The difference between Terror and Horror is the difference between awful apprehension and sickening realization: between the smell of death and stumbling against a corpse.

Horror is also a genre of film and fiction that relies on horrifying images or situations to tell stories and prompt reactions in their audiences. In these films the moment of horrifying revelation is usually preceded by a terrifying build up, often using the medium of scary music.[4]

In his non-fiction book Danse Macabre, Stephen King elaborated on the themes of terror and horror, also adding a third element which he referred to as "revulsion." He describes terror as “the finest element” of the three, and the one he strives hardest to maintain in his own writing. Citing many examples, he defines “terror” as the suspenseful moment in horror before the actual monster is revealed. “Horror,” King writes, is that moment at which one sees the creature/aberration that causes the terror or suspense, a "shock value." King finally compares “revulsion” with the gag-reflex, a bottom-level, cheap gimmick which he admits he often resorts to in his own fiction if necessary, confessing:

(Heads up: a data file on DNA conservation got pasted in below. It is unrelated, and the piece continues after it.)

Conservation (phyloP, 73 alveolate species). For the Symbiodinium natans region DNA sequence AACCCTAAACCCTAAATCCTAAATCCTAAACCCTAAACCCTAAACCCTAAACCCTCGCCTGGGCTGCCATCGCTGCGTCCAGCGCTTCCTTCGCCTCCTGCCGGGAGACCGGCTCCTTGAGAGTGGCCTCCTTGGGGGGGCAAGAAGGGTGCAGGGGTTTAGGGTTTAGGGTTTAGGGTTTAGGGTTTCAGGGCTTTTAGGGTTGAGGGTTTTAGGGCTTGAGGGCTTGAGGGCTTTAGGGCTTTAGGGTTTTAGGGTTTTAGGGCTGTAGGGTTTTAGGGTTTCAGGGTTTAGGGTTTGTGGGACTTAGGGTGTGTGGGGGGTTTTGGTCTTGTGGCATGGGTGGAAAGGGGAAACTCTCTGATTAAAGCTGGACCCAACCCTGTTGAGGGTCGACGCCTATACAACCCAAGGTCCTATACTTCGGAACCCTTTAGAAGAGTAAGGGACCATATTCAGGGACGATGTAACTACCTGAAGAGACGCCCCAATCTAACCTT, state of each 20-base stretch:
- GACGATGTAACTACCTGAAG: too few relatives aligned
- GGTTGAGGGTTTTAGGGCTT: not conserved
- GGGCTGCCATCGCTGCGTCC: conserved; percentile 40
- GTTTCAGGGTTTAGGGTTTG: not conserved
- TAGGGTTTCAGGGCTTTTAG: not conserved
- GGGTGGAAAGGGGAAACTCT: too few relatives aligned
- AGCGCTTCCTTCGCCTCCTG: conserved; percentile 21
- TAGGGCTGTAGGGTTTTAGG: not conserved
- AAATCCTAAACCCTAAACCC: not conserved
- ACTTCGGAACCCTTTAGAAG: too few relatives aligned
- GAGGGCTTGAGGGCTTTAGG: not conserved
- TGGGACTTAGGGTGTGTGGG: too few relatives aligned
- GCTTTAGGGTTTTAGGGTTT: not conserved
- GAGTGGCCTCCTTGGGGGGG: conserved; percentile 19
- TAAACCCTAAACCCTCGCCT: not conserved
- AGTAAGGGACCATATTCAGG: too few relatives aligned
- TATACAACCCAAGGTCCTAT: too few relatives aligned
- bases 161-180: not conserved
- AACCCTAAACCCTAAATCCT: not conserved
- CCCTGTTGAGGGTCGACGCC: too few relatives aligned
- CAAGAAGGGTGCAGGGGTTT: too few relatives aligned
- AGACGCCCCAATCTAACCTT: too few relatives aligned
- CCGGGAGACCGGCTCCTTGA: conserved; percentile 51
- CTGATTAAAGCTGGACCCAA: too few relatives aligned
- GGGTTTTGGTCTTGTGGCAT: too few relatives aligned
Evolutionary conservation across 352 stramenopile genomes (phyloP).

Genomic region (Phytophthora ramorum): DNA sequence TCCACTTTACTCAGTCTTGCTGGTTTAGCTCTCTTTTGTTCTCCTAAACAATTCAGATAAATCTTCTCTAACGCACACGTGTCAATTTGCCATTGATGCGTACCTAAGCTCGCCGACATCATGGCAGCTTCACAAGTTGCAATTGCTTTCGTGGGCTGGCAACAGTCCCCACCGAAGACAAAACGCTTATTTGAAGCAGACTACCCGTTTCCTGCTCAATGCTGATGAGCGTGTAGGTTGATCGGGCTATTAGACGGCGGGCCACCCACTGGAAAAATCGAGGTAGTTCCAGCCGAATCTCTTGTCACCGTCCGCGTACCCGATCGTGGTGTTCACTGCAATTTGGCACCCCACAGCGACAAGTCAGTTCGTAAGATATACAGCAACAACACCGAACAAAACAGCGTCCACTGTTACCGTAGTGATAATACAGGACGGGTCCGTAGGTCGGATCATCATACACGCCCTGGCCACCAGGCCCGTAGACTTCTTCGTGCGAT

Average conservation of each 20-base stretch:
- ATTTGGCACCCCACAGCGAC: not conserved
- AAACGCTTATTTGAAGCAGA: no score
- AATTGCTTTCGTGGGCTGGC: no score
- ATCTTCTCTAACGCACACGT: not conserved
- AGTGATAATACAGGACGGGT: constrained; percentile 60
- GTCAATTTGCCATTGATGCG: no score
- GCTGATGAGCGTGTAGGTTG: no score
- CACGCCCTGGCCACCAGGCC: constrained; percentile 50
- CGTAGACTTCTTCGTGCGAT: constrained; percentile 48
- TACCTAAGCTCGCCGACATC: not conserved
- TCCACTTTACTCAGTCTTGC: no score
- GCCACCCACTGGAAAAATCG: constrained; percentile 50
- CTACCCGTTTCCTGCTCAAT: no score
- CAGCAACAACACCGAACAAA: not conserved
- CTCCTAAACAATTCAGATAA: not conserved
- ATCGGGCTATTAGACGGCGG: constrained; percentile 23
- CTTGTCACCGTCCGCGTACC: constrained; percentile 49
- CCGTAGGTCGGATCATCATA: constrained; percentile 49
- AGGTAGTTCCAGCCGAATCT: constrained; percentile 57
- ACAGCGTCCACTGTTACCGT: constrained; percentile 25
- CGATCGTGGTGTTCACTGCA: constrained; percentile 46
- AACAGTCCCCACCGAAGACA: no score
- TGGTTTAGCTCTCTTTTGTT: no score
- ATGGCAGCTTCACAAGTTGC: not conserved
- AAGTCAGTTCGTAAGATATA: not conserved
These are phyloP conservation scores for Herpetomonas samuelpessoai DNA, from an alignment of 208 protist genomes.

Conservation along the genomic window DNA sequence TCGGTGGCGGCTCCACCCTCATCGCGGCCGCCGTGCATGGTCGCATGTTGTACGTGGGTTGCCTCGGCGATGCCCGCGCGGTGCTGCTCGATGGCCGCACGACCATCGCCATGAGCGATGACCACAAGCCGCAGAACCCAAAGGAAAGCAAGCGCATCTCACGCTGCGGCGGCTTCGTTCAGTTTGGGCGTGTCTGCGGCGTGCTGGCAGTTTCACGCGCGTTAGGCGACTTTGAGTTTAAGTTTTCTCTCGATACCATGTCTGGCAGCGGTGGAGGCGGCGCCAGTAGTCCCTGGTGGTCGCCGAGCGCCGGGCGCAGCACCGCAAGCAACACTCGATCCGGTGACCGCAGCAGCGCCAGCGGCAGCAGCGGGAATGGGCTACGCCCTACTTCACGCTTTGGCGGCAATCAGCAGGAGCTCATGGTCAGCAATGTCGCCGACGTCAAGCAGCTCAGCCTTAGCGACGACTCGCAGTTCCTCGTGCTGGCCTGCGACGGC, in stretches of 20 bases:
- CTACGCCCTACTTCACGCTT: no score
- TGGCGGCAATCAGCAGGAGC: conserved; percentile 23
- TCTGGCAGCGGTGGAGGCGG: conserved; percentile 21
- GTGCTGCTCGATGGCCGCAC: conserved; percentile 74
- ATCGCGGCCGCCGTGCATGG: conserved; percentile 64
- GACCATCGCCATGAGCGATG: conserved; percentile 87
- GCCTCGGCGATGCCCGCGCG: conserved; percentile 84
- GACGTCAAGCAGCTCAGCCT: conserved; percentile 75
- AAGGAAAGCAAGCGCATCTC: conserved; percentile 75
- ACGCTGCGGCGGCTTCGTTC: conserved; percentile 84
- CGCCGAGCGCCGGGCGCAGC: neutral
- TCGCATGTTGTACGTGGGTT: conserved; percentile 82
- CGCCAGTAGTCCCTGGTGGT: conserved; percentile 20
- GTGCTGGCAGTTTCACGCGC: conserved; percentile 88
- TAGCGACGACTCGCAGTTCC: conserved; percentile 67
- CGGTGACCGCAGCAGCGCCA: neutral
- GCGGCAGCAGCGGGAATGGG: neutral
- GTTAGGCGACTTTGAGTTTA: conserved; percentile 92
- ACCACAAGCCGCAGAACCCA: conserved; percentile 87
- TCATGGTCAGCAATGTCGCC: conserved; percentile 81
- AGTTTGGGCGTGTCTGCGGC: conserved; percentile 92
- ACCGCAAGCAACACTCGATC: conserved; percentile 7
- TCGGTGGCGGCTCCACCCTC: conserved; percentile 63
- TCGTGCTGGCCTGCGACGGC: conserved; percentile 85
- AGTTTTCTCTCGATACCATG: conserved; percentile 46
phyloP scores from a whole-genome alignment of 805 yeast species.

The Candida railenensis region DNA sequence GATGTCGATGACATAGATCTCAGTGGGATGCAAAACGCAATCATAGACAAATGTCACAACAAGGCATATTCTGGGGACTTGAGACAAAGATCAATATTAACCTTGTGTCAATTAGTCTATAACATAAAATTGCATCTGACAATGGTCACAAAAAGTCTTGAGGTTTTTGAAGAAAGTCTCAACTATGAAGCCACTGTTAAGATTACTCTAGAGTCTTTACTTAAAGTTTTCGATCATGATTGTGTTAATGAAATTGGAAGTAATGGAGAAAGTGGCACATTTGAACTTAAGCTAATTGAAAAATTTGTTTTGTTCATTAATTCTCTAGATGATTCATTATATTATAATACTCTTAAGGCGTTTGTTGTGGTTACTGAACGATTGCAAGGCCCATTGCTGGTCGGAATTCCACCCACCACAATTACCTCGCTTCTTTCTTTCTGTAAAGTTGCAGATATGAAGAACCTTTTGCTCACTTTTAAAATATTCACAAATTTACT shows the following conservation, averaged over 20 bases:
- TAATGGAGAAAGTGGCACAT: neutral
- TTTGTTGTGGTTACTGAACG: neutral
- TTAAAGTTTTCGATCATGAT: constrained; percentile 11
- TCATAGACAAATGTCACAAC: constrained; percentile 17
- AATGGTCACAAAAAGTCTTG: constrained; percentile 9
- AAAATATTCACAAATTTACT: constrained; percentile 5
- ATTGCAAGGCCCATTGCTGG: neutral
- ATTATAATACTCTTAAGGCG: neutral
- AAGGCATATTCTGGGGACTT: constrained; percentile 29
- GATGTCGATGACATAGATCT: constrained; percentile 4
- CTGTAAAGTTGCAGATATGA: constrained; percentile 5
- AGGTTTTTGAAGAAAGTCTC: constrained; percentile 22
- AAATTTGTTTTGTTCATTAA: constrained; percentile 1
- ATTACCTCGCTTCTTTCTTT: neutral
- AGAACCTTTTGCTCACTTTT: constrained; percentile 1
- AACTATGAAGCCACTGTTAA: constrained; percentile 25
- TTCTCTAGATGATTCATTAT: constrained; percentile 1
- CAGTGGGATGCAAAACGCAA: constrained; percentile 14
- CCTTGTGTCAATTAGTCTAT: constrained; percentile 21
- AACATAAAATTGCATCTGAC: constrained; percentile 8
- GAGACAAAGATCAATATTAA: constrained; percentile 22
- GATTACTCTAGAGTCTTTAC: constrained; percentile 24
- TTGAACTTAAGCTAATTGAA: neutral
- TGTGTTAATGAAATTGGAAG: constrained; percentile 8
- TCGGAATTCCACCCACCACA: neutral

“I recognize terror as the finest emotion and so I will try to terrorize the reader. But if I find that I cannot terrify, I will try to horrify, and if I find that I cannot horrify, I'll go for the gross-out. I'm not proud.”[5]

Contents

  Horror and terror in film